For the birds: Modern scarecrows go high-tech


Issue Date: November 8, 2006
Ching Lee

The old-fashioned scarecrow has been replaced by mechanical marvels such as this solar-powered California ScareCrow with arms that move in a random pattern to keep birds away from vulnerable crops.

That ragged straw-stuffed mannequin that stands watch over a farmer's fields has long been a familiar figure of the American rural landscape.

As kitschy decoration for the fall season or traveling companion of Dorothy and Toto, the scarecrow has become more a nostalgic icon of agriculture than an effective tool for shooing away birds. But thanks to technology, science and innovation, farmers now use a new legion of techniques and modern "scarecrows" to protect their crops from pesky critters.

Dirk Van Vuren, wildlife, fish and conservation expert at the University of California, Davis, said modern scaring devices such as noisemakers that sound off periodically add an element of surprise lacking in stationary scarecrows, which quickly become a part of the scenery and lose their fear factor. New power-operated scarecrows that move and pop up intermittently via a timer can be "quite effective" at deterring birds and other wildlife if used in combination with a noisemaker, Van Vuren added.

"The old scarecrows like in 'The Wizard of Oz' made out of straw that's fixed don't work because animals get used to them," he said. "They have to move. The ones that don't move lose their effectiveness very quickly."

A fairly simple bird deterrent that requires no mechanization is securing strips of highly reflective aluminized film ribbons on posts or to plants throughout the field. The reflective tape vibrates in the wind, creating shimmers from the sun, and generates a strobe effect that annoys birds, said Van Vuren.

But not everyone finds reflective strips to be effective.

Nicholas Miller, who grows winegrapes in Santa Barbara and San Luis Obispo counties and lemons and avocados in Ventura County, said the tape is probably the least effective of all the methods he's tried.

The tape may make farmers feel better that they're trying to protect their crops, said Dana Merrill, who grows 4,000 acres of winegrapes in San Luis Obispo County, but he doubts it really does anything to keep birds away.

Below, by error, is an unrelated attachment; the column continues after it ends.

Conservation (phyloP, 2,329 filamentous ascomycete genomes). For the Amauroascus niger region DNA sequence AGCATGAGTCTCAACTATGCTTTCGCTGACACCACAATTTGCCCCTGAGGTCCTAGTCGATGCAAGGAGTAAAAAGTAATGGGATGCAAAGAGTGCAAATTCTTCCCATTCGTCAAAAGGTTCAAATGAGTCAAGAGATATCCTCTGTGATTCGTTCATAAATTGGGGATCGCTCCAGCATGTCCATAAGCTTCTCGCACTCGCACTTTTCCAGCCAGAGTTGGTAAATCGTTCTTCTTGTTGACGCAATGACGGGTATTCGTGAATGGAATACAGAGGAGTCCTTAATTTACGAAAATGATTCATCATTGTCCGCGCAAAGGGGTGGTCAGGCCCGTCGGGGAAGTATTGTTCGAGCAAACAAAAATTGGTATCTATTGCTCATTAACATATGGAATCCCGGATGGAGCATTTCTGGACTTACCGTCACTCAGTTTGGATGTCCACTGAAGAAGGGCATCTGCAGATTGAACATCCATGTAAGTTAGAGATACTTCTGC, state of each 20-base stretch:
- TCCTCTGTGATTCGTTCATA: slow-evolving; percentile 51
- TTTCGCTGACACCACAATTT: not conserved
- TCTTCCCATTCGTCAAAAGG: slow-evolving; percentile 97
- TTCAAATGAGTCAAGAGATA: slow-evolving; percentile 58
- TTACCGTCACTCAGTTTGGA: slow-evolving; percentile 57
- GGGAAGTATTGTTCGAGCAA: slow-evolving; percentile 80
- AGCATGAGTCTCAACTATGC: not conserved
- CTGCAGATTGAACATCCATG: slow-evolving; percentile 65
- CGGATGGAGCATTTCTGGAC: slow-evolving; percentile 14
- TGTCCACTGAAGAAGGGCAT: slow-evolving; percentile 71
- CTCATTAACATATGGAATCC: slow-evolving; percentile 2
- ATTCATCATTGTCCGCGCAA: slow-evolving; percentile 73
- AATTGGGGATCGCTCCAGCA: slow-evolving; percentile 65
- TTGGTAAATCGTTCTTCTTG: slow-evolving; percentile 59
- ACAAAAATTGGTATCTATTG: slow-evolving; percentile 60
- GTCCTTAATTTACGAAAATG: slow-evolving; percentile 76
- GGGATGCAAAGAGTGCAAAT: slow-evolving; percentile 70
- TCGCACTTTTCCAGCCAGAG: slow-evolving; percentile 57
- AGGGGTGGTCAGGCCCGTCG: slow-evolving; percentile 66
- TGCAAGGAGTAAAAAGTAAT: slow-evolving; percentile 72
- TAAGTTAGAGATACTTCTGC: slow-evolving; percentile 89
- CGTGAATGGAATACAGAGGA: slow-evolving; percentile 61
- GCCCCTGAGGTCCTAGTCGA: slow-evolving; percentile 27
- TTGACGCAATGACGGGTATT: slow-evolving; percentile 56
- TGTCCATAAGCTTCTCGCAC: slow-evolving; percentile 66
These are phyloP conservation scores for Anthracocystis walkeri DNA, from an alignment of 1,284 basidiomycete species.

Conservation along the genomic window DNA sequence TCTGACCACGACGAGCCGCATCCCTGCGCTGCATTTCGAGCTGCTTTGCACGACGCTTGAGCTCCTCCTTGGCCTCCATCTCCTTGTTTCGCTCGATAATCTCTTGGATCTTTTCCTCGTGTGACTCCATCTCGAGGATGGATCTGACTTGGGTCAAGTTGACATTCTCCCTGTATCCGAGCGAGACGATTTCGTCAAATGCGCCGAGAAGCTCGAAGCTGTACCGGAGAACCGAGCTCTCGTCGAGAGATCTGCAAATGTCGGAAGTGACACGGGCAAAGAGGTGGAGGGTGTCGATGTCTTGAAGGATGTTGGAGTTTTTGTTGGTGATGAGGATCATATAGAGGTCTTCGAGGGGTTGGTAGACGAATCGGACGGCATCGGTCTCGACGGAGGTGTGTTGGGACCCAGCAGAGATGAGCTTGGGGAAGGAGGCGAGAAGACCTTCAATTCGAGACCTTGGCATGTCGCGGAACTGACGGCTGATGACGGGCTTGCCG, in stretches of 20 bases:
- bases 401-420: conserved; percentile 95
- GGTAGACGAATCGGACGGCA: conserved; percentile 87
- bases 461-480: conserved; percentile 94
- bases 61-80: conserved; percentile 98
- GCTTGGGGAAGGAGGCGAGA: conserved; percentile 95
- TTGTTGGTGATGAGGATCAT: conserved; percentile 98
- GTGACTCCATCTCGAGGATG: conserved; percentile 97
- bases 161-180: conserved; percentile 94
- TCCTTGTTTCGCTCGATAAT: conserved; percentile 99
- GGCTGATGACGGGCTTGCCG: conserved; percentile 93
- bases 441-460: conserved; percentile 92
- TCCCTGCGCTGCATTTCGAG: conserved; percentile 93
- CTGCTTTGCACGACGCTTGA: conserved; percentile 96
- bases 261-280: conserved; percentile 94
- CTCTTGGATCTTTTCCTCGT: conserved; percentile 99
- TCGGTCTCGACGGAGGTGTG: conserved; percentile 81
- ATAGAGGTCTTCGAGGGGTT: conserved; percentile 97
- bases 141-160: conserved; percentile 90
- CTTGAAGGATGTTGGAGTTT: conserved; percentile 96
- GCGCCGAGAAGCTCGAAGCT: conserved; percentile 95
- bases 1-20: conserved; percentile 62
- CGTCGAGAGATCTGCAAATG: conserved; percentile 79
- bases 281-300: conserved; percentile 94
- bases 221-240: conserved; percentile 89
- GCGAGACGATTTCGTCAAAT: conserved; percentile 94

"When you see the birds carrying it away to build their nests with it, to me, it doesn't seem like that good of a deterrent," Merrill said, chuckling.

But Richard Nickerson, an inventor in Encino, is taking the moving scarecrow idea to a new level by using reflective tape in combination with a solar-powered mechanical scarecrow to outsmart the most audacious birds.

Neither made of straw nor resembling a man, Nickerson's "California ScareCrow" has "arms" that each stretch 17 feet long, much like fishing poles with red and silver mylar strips attached. The arms move flexibly in the wind and are motorized by solar panels that randomly rotate the arms in clockwise and counter clockwise intervals so that birds cannot predict the regular movements as they do with other deterrents, he said.

"You get a lot of fluttering and movement that the birds don't like," he said. "It makes it very unsettling for the birds. The mylar ribbons on the wands increase this unsettlingness for the birds."

The 18-pound unit is lightweight enough that it is easy to move and store when not in use, he added. It is photocell activated so it comes on at first light and goes off at dusk.

Nickerson, who owns a 70-acre vineyard in Kelseyville, said he came up with the idea for the mechanical scarecrow after trying many other methods for frightening birds away from his winegrapes.

"We were losing 25 to 30 tons of grapes to the birds, and I tried everything that I could find to keep the birds away. Nothing worked," he said. "So I decided to come up with my own idea and it has been very effective."

Miller said he's had some luck with air guns because the loud noise does scare birds, but they also startle people who are not used to hearing them. That can be a problem for vineyards that want to preserve wine country's romantic allure. Merrill said he's gotten away from using noisemakers because of complaints from his neighbors.

"The neighbors absolutely hate those things, and I don't really blame them because it does drive you absolutely crazy," he said. "You feel like you're in a war zone."

He also worries about the liability of having any kind of shotgun or pistol around the farm, even if they are used for making noise. Accidents can happen if employees fail to use any device properly, "and that's not good for workers' comp," he added.